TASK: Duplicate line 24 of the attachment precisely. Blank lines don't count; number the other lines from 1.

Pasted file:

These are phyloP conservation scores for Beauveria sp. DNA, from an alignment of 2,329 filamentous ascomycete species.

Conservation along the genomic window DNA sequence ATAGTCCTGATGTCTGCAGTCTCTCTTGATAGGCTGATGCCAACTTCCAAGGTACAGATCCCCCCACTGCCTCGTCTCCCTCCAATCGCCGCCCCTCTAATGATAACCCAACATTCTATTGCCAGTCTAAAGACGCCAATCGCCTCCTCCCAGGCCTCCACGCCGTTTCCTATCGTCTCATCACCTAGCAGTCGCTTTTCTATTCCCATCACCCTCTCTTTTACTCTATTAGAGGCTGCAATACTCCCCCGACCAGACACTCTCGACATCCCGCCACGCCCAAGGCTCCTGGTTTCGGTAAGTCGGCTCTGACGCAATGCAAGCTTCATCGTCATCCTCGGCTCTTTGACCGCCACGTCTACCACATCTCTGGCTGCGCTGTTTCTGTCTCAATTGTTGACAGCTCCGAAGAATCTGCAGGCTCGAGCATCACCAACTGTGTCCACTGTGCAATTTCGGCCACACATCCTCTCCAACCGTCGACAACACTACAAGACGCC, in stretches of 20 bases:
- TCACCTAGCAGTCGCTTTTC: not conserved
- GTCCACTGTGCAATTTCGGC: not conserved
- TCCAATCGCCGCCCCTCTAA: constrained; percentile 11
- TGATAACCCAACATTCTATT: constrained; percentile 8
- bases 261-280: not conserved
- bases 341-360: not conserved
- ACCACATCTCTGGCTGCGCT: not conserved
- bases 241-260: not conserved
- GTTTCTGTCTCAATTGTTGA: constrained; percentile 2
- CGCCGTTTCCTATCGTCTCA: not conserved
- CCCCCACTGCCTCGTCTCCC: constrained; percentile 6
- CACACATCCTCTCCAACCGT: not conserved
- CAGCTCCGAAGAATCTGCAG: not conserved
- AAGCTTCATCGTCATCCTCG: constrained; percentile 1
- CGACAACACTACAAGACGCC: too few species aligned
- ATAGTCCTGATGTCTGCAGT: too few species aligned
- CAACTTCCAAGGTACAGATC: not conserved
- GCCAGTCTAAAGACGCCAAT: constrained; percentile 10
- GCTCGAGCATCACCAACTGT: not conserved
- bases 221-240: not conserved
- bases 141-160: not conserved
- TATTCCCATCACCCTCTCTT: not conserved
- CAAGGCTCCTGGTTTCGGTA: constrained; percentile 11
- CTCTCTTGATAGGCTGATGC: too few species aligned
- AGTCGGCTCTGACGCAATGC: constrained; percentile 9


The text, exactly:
- TATTCCCATCACCCTCTCTT: not conserved